I want to help find out what and why this happens and want to link up with others who want to understand what governmental programs are and if they can help provide answers.
The Superfund is the federal government's program created to clean up the nation's uncontrolled hazardous waste sites. The program was created in 1980 when Congress enacted the Comprehensive Environmental Response, Compensation, and Liability Act (CERCLA).
Through it the EPA works with communities, "potentially responsible parties" (PRPs), scientists, researchers, contractors, and state, local, tribal, and Federal authorities to identify hazardous waste sites, test the conditions of the sites, formulate cleanup plans, and to decontaminate the sites.
It was determined the Tar Creek Superfund site posed a risk to human health and/or the environment and was placed on the National Priorities List early as one of the first sites in the country to make the list and still be on it.
CERCLA, also known as Superfund was amended by the Superfund Amendments and Reauthorization Act (SARA) on October 17, 1986. SARA reflected EPA's experience in administering the complex Superfund program during its first six years and made several important changes and additions to the program.
One change celebrating a 30 year anniversary this week was the toxics release inventory program (TRI). TRI collects data from industrial facilities about which toxic chemicals they're using, how much of each is released into the environment, and what they’re doing to prevent pollution.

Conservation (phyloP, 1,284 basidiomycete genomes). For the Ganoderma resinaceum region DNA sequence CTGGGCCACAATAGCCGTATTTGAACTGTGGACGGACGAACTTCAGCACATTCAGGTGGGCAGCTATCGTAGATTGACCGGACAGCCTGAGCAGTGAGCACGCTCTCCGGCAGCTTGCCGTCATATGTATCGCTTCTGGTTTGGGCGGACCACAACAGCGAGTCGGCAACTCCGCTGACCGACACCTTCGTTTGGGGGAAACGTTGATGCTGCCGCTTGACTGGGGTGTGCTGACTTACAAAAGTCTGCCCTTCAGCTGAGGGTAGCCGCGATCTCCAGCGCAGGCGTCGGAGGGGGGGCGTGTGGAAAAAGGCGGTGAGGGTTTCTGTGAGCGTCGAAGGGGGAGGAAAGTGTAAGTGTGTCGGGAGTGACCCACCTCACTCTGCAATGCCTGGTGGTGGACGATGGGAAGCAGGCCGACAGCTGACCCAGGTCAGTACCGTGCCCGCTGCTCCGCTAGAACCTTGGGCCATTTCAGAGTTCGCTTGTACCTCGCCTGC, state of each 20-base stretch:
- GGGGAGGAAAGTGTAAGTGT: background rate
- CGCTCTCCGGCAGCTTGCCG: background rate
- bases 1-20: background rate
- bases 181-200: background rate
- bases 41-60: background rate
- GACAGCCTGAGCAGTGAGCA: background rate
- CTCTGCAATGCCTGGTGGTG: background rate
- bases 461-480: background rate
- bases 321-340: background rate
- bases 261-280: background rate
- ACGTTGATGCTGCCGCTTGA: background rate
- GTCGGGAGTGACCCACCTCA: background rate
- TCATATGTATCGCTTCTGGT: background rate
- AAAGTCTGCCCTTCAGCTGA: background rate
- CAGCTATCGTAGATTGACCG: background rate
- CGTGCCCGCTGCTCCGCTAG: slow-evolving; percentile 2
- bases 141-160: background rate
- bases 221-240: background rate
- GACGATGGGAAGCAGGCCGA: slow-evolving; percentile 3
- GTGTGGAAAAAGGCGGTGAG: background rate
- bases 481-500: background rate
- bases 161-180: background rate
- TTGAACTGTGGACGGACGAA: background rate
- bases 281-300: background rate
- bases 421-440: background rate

The TRI Program tracks the management of toxic chemicals that may pose a threat to human health and the environment. Facilities in certain industry sectors report annually the volume of toxic chemicals managed as waste--recycled, treated or burned for energy recovery--as well as disposed of or otherwise released into the environment.
Making this information publicly available allows communities to make more informed decisions about their health and the environment and creates a strong incentive for companies to reduce pollution.
I have been checking the TRI for Ottawa County and Cherokee County, KS for years and have been astounded by the number of tons of air emissions coming from local facilities. Recently the TRI data has outsmarted me and gotten very "techie" and I am struggling to keep up, but am amazed by what it can do now. For example: just by typing in the zip code, selecting a company, 10 years of air emissions can be viewed in a color coded graft showing thousands of pounds of air releases by chemical, and if that chemical is carcinogenic or if not, what health impacts it may be known to be associated. Then type in another zip code and find several choices, check them out. What is interesting but unknown to me yet, is how to pull all of these sites together for a true picture of what air emissions these zip codes deal with as the prevailing winds bring them to neighborhoods, schools and playgrounds.
One in four Americans lives within four miles of a hazardous waste site, so in Ottawa County with every residence eligible to have their yard tested for lead in the soil from the Tar Creek Superfund site, that must mean four in every four of us. But that doesn't count the air emissions from existing facilities or the impact from years of exposures. And that brings us to another term used by EPA: environmental justice.
The tool the TRI program offers has given communities the information to sit down with emitters and ask for change to be more protective and perhaps making decisions that help industry to improve their operations and even profits. The graphs I saw on our zip codes show great improvements over the years, but surely there is still room for more.
The cost of illness impacts an individual, the family and our community. People are generous and want to help. But here as in other communities around the country there is fear about speaking out but there could be much to gain by speaking up.